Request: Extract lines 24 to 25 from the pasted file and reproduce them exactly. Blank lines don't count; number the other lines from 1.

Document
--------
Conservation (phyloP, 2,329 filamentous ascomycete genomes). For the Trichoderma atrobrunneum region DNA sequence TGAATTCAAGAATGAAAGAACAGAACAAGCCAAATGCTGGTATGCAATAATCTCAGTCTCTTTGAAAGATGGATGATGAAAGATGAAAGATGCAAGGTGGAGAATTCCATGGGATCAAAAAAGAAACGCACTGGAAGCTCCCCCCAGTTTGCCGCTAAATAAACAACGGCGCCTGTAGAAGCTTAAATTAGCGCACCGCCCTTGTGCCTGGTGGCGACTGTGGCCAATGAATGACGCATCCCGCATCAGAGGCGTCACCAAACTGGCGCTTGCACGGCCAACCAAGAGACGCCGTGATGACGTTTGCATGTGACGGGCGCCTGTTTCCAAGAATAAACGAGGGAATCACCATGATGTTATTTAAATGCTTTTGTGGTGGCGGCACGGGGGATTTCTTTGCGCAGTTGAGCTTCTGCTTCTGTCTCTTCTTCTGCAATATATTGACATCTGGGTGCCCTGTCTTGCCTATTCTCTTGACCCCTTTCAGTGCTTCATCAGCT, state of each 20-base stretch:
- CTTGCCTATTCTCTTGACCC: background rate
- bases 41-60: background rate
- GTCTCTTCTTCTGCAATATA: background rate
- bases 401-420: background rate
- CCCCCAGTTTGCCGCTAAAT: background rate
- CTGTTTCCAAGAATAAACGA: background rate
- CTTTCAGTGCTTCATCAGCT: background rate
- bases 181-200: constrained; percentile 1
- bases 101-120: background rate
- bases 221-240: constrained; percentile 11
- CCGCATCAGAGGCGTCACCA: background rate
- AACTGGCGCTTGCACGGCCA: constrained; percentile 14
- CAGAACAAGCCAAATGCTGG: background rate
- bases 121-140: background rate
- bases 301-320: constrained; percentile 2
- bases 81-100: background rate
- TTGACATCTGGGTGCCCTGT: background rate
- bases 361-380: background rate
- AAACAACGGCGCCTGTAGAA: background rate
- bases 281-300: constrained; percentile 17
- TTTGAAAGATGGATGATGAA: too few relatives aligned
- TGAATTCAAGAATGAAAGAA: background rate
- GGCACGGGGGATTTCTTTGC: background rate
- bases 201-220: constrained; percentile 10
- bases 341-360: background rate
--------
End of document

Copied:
- GGCACGGGGGATTTCTTTGC: background rate
- bases 201-220: constrained; percentile 10